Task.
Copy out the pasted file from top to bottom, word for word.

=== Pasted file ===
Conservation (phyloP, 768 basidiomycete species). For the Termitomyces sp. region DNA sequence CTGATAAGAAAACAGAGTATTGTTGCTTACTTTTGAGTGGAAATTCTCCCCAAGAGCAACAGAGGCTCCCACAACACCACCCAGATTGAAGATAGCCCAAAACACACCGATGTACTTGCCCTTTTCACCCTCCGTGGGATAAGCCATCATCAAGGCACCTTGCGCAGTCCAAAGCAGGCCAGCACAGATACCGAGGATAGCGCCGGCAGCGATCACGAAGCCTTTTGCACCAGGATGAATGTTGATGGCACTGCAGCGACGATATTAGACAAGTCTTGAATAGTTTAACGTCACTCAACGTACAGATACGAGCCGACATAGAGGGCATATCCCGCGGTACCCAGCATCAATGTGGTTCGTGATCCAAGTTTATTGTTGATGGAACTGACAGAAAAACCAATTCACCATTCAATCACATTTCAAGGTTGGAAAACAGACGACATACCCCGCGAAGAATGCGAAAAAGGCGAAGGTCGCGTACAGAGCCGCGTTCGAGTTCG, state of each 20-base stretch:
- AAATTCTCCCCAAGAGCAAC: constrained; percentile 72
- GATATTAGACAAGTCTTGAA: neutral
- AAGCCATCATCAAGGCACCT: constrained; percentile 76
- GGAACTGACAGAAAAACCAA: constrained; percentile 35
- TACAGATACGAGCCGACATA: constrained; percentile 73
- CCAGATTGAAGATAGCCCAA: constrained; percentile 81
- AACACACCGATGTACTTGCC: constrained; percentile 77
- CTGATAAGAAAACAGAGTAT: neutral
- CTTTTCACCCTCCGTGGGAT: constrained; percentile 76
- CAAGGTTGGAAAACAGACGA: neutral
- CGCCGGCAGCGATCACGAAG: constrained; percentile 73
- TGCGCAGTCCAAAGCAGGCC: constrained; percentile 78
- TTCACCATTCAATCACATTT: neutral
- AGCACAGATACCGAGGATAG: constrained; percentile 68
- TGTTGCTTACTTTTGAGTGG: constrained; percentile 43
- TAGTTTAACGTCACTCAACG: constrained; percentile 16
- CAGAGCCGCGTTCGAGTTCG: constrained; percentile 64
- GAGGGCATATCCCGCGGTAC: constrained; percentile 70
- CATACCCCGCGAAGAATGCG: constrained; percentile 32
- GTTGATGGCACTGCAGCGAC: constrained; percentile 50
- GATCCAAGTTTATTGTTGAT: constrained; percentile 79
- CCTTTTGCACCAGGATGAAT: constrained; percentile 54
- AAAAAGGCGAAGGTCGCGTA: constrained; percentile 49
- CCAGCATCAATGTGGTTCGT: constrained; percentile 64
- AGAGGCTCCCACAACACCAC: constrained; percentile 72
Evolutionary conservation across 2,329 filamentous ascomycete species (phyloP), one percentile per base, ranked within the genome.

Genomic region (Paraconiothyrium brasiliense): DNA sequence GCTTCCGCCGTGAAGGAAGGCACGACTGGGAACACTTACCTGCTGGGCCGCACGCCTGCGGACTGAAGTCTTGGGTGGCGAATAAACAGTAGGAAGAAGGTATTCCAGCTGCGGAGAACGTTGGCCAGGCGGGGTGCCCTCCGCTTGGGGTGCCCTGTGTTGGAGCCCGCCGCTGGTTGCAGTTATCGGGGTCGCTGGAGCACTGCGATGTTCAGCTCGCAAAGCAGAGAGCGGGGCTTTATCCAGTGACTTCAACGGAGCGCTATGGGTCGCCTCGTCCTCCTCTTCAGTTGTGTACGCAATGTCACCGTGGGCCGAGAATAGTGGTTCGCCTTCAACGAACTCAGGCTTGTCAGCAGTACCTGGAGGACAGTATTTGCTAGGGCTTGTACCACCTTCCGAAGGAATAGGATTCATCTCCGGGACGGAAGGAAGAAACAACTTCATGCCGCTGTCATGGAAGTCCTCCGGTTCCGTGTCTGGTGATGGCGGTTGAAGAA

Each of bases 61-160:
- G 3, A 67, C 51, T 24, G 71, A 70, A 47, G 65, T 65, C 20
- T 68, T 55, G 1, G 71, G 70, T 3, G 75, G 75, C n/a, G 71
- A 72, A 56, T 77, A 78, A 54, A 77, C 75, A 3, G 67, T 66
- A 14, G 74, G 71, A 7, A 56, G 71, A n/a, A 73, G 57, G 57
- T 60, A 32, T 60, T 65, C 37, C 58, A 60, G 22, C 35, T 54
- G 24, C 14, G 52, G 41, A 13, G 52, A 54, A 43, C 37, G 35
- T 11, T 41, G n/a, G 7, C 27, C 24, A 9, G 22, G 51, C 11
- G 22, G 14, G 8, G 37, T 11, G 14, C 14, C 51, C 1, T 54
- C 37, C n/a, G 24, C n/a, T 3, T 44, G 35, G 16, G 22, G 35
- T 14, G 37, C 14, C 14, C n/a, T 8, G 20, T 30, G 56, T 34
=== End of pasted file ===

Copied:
Conservation (phyloP, 768 basidiomycete species). For the Termitomyces sp. region DNA sequence CTGATAAGAAAACAGAGTATTGTTGCTTACTTTTGAGTGGAAATTCTCCCCAAGAGCAACAGAGGCTCCCACAACACCACCCAGATTGAAGATAGCCCAAAACACACCGATGTACTTGCCCTTTTCACCCTCCGTGGGATAAGCCATCATCAAGGCACCTTGCGCAGTCCAAAGCAGGCCAGCACAGATACCGAGGATAGCGCCGGCAGCGATCACGAAGCCTTTTGCACCAGGATGAATGTTGATGGCACTGCAGCGACGATATTAGACAAGTCTTGAATAGTTTAACGTCACTCAACGTACAGATACGAGCCGACATAGAGGGCATATCCCGCGGTACCCAGCATCAATGTGGTTCGTGATCCAAGTTTATTGTTGATGGAACTGACAGAAAAACCAATTCACCATTCAATCACATTTCAAGGTTGGAAAACAGACGACATACCCCGCGAAGAATGCGAAAAAGGCGAAGGTCGCGTACAGAGCCGCGTTCGAGTTCG, state of each 20-base stretch:
- AAATTCTCCCCAAGAGCAAC: constrained; percentile 72
- GATATTAGACAAGTCTTGAA: neutral
- AAGCCATCATCAAGGCACCT: constrained; percentile 76
- GGAACTGACAGAAAAACCAA: constrained; percentile 35
- TACAGATACGAGCCGACATA: constrained; percentile 73
- CCAGATTGAAGATAGCCCAA: constrained; percentile 81
- AACACACCGATGTACTTGCC: constrained; percentile 77
- CTGATAAGAAAACAGAGTAT: neutral
- CTTTTCACCCTCCGTGGGAT: constrained; percentile 76
- CAAGGTTGGAAAACAGACGA: neutral
- CGCCGGCAGCGATCACGAAG: constrained; percentile 73
- TGCGCAGTCCAAAGCAGGCC: constrained; percentile 78
- TTCACCATTCAATCACATTT: neutral
- AGCACAGATACCGAGGATAG: constrained; percentile 68
- TGTTGCTTACTTTTGAGTGG: constrained; percentile 43
- TAGTTTAACGTCACTCAACG: constrained; percentile 16
- CAGAGCCGCGTTCGAGTTCG: constrained; percentile 64
- GAGGGCATATCCCGCGGTAC: constrained; percentile 70
- CATACCCCGCGAAGAATGCG: constrained; percentile 32
- GTTGATGGCACTGCAGCGAC: constrained; percentile 50
- GATCCAAGTTTATTGTTGAT: constrained; percentile 79
- CCTTTTGCACCAGGATGAAT: constrained; percentile 54
- AAAAAGGCGAAGGTCGCGTA: constrained; percentile 49
- CCAGCATCAATGTGGTTCGT: constrained; percentile 64
- AGAGGCTCCCACAACACCAC: constrained; percentile 72
Evolutionary conservation across 2,329 filamentous ascomycete species (phyloP), one percentile per base, ranked within the genome.

Genomic region (Paraconiothyrium brasiliense): DNA sequence GCTTCCGCCGTGAAGGAAGGCACGACTGGGAACACTTACCTGCTGGGCCGCACGCCTGCGGACTGAAGTCTTGGGTGGCGAATAAACAGTAGGAAGAAGGTATTCCAGCTGCGGAGAACGTTGGCCAGGCGGGGTGCCCTCCGCTTGGGGTGCCCTGTGTTGGAGCCCGCCGCTGGTTGCAGTTATCGGGGTCGCTGGAGCACTGCGATGTTCAGCTCGCAAAGCAGAGAGCGGGGCTTTATCCAGTGACTTCAACGGAGCGCTATGGGTCGCCTCGTCCTCCTCTTCAGTTGTGTACGCAATGTCACCGTGGGCCGAGAATAGTGGTTCGCCTTCAACGAACTCAGGCTTGTCAGCAGTACCTGGAGGACAGTATTTGCTAGGGCTTGTACCACCTTCCGAAGGAATAGGATTCATCTCCGGGACGGAAGGAAGAAACAACTTCATGCCGCTGTCATGGAAGTCCTCCGGTTCCGTGTCTGGTGATGGCGGTTGAAGAA

Each of bases 61-160:
- G 3, A 67, C 51, T 24, G 71, A 70, A 47, G 65, T 65, C 20
- T 68, T 55, G 1, G 71, G 70, T 3, G 75, G 75, C n/a, G 71
- A 72, A 56, T 77, A 78, A 54, A 77, C 75, A 3, G 67, T 66
- A 14, G 74, G 71, A 7, A 56, G 71, A n/a, A 73, G 57, G 57
- T 60, A 32, T 60, T 65, C 37, C 58, A 60, G 22, C 35, T 54
- G 24, C 14, G 52, G 41, A 13, G 52, A 54, A 43, C 37, G 35
- T 11, T 41, G n/a, G 7, C 27, C 24, A 9, G 22, G 51, C 11
- G 22, G 14, G 8, G 37, T 11, G 14, C 14, C 51, C 1, T 54
- C 37, C n/a, G 24, C n/a, T 3, T 44, G 35, G 16, G 22, G 35
- T 14, G 37, C 14, C 14, C n/a, T 8, G 20, T 30, G 56, T 34